The United Nations set a Sustainable Development Goal to end hunger by 2030. According to information provided by the International Food Policy Research Institute (IFPRI), the global community is not on course to meet this goal. The study indicates that at the current rate of decline in hunger, more than 45 countries will still face food shortages by 2030, countries like India, Pakistan, Haiti, Yemen and Afghanistan.
“Simply put, countries must accelerate the pace at which they are reducing hunger or we will fail to achieve the second Sustainable Development Goal,” said IFPRI Director General Shenggen Fan. “Ending global hunger is certainly possible, but it’s up to all of us that we set the priorities right to ensure that governments, the private sector and civil society devote the time and resources necessary to meet this important goal.”
According to the report, seven countries had “alarming” levels of hunger, with The Central African Republic, Chad and Zambia at the top of that list. Another 43 countries had “serious” hunger levels, including high-population countries like India, Nigeria and Indonesia.
There was some good news, along side the bad. Hunger levels in developing nations, as measured by the Global Hunger Index, have fallen by 29 percent since the year 2000. Twenty countries have reduced their GHI scores by more than 50 percent– countries like Rwanda, Cambodia and Myanmar. Also encouraging is that, for the second year in a row, no developing countries have fallen into the “extremely alarming” category.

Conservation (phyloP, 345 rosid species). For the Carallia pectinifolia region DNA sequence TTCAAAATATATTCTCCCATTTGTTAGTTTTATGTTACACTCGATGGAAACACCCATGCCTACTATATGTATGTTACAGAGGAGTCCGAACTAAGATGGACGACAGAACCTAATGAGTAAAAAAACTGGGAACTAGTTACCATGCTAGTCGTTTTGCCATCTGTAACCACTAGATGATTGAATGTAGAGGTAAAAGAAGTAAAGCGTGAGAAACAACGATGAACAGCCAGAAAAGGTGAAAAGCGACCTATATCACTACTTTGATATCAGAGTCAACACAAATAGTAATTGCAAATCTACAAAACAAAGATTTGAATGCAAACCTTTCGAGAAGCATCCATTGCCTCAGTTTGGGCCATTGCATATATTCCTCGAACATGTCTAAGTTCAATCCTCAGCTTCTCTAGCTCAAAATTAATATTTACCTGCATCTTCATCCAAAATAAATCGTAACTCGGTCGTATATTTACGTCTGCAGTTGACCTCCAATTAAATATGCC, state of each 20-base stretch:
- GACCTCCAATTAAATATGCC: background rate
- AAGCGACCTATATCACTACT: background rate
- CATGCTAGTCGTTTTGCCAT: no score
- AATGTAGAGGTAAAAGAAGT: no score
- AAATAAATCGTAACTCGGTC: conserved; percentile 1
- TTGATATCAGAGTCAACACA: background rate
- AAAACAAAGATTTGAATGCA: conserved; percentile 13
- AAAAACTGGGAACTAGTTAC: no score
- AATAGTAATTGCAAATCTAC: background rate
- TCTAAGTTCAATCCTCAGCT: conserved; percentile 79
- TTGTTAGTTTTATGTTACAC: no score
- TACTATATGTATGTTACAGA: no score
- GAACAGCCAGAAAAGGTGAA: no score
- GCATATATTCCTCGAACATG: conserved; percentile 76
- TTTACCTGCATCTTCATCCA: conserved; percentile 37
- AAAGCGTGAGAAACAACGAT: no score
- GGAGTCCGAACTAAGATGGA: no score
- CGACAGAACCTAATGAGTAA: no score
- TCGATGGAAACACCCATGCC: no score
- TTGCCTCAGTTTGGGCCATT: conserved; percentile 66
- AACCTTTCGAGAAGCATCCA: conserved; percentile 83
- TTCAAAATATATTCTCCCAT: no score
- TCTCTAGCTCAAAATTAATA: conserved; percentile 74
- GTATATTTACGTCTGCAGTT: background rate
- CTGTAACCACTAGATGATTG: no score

But declines in average hunger levels across regions or individual countries do not tell the whole story. The averages can mask lagging areas where millions are still hungry, demonstrating the need for data and targeted solutions for the communities facing the greatest need. Although the Latin America region has the lowest regional GHI score in the developing world, Haiti, for example, has the fourth highest GHI score at an “alarming” 36.9. Mexico has a low level of overall hunger, but also contains areas within its borders where child stunting—an indicator of child undernutrition—is relatively high.
“Whilst the world has made progress in the fight against hunger there are still 795 million people condemned to facing hunger every day of their lives,” said Dominic MacSorley, CEO of Concern Worldwide. “This is not just unacceptable, it is immoral and shameful. Resources like the Global Hunger Index provide us with a critical insight into the scale of the global hunger crisis. Agenda 2030 provides us with the ambition and commitment to reach zero hunger. We have the technology, knowledge and resources to achieve that vision. What is missing is both the urgency and the political will to turn commitments into action.”
Learn more about global hunger at https://www.ifpri.org/topic/global-hunger-index.